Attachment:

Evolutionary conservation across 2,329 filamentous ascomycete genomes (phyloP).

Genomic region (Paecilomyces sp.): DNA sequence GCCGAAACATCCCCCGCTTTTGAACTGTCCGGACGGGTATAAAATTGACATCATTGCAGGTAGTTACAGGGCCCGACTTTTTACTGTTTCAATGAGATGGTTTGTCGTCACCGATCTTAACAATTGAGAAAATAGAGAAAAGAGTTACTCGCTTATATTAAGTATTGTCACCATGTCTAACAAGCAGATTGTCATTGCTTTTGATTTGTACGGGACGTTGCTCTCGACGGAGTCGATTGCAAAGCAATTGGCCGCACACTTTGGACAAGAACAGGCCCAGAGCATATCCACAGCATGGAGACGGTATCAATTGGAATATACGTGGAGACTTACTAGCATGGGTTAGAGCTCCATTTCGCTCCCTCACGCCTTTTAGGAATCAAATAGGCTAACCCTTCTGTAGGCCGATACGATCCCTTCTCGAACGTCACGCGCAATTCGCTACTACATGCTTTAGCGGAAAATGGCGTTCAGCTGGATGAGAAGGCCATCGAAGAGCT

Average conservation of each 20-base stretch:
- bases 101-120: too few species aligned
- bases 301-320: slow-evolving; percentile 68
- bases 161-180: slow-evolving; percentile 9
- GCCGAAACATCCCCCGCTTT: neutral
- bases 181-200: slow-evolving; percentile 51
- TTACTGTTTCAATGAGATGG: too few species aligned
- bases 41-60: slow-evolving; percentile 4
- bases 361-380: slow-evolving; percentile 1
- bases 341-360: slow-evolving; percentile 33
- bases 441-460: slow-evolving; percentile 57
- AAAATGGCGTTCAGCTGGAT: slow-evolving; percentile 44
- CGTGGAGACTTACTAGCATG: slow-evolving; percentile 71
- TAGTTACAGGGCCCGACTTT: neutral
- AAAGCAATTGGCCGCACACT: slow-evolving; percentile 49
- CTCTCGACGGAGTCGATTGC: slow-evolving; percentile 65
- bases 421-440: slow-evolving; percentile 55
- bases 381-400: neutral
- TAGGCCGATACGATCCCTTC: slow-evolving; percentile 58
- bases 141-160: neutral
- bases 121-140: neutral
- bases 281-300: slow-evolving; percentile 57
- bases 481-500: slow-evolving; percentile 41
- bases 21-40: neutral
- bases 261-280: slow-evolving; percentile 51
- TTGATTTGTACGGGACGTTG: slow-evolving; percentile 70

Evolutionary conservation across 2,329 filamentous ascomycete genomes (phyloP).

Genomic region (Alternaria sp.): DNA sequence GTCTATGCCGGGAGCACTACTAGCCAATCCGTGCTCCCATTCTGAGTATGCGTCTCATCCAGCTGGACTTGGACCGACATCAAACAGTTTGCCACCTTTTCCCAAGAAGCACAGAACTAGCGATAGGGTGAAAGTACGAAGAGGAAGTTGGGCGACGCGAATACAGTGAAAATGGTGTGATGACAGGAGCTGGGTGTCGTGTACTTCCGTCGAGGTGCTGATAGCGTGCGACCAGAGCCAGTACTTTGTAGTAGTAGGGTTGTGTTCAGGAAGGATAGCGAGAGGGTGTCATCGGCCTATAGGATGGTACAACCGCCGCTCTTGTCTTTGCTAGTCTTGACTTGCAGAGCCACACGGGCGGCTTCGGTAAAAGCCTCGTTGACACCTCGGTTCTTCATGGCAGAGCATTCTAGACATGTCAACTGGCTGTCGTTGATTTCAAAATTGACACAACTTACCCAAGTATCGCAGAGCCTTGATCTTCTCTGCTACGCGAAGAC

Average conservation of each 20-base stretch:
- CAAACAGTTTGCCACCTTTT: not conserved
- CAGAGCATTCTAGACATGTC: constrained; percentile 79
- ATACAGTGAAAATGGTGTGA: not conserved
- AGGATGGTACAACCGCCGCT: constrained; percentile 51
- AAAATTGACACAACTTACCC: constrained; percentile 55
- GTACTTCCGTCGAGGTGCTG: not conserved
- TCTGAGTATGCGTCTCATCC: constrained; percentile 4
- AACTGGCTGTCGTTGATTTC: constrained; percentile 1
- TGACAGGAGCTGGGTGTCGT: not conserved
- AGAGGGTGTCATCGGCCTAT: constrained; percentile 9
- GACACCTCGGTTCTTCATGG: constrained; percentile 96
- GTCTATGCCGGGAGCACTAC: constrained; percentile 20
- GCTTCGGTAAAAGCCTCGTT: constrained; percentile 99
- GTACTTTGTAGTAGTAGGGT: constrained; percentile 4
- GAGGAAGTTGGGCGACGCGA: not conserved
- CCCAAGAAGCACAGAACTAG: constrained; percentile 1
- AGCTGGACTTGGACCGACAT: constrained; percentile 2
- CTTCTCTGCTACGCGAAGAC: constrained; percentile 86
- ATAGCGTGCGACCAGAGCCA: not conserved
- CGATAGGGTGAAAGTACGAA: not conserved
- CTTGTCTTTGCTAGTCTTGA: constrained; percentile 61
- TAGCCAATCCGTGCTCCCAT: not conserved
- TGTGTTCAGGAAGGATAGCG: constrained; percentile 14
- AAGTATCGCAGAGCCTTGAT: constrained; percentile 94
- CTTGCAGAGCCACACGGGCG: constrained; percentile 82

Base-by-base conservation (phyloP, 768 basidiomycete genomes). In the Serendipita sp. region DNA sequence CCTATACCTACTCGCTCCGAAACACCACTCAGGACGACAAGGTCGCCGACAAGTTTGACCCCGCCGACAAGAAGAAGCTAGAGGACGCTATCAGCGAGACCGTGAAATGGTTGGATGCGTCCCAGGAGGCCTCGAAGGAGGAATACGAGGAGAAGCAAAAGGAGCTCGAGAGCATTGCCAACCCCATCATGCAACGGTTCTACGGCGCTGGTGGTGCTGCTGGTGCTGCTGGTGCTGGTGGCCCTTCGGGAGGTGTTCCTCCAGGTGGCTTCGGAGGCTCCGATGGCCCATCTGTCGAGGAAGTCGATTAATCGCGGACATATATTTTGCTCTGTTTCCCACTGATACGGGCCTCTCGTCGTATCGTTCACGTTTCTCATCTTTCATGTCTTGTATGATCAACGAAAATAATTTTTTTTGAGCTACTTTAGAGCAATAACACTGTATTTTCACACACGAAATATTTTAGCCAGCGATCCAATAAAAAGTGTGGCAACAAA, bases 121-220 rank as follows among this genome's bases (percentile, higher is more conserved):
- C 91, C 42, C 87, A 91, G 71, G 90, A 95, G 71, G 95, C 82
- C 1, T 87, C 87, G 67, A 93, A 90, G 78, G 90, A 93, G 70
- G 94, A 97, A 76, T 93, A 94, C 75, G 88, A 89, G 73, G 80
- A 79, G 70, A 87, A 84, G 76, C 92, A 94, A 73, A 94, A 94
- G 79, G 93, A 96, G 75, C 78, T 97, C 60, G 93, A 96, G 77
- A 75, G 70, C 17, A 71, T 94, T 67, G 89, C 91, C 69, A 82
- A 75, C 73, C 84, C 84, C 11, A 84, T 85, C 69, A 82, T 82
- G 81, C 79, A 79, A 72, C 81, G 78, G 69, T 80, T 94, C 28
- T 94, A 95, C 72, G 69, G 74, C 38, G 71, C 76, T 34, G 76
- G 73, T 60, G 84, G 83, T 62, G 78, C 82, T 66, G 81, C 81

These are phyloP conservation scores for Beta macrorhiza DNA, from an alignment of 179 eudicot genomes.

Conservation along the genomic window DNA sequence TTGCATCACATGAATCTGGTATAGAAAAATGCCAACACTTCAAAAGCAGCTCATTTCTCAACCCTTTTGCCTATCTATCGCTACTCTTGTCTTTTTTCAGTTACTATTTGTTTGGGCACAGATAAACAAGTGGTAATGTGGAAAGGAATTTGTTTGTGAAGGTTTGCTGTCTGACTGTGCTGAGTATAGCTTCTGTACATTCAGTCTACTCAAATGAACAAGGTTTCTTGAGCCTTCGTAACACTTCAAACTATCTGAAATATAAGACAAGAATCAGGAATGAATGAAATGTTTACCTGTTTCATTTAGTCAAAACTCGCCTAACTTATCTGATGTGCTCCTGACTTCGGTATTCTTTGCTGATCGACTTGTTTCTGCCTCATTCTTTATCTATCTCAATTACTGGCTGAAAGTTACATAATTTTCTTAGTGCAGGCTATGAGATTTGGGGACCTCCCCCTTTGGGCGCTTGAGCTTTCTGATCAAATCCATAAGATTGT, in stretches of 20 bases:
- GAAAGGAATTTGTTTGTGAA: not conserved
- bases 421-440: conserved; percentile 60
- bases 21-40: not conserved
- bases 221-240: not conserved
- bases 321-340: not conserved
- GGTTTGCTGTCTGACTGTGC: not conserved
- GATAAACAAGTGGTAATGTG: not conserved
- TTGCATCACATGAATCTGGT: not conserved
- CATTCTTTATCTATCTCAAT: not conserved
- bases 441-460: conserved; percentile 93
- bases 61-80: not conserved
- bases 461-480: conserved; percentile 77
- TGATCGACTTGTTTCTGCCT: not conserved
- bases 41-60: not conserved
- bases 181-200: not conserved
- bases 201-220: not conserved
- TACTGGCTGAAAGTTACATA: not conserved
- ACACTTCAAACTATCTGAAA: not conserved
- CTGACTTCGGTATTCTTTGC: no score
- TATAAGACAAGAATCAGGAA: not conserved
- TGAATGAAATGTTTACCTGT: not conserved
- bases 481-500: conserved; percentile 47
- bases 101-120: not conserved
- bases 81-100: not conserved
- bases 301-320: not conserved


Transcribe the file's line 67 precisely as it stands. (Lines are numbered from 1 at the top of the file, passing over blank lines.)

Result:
- G 73, T 60, G 84, G 83, T 62, G 78, C 82, T 66, G 81, C 81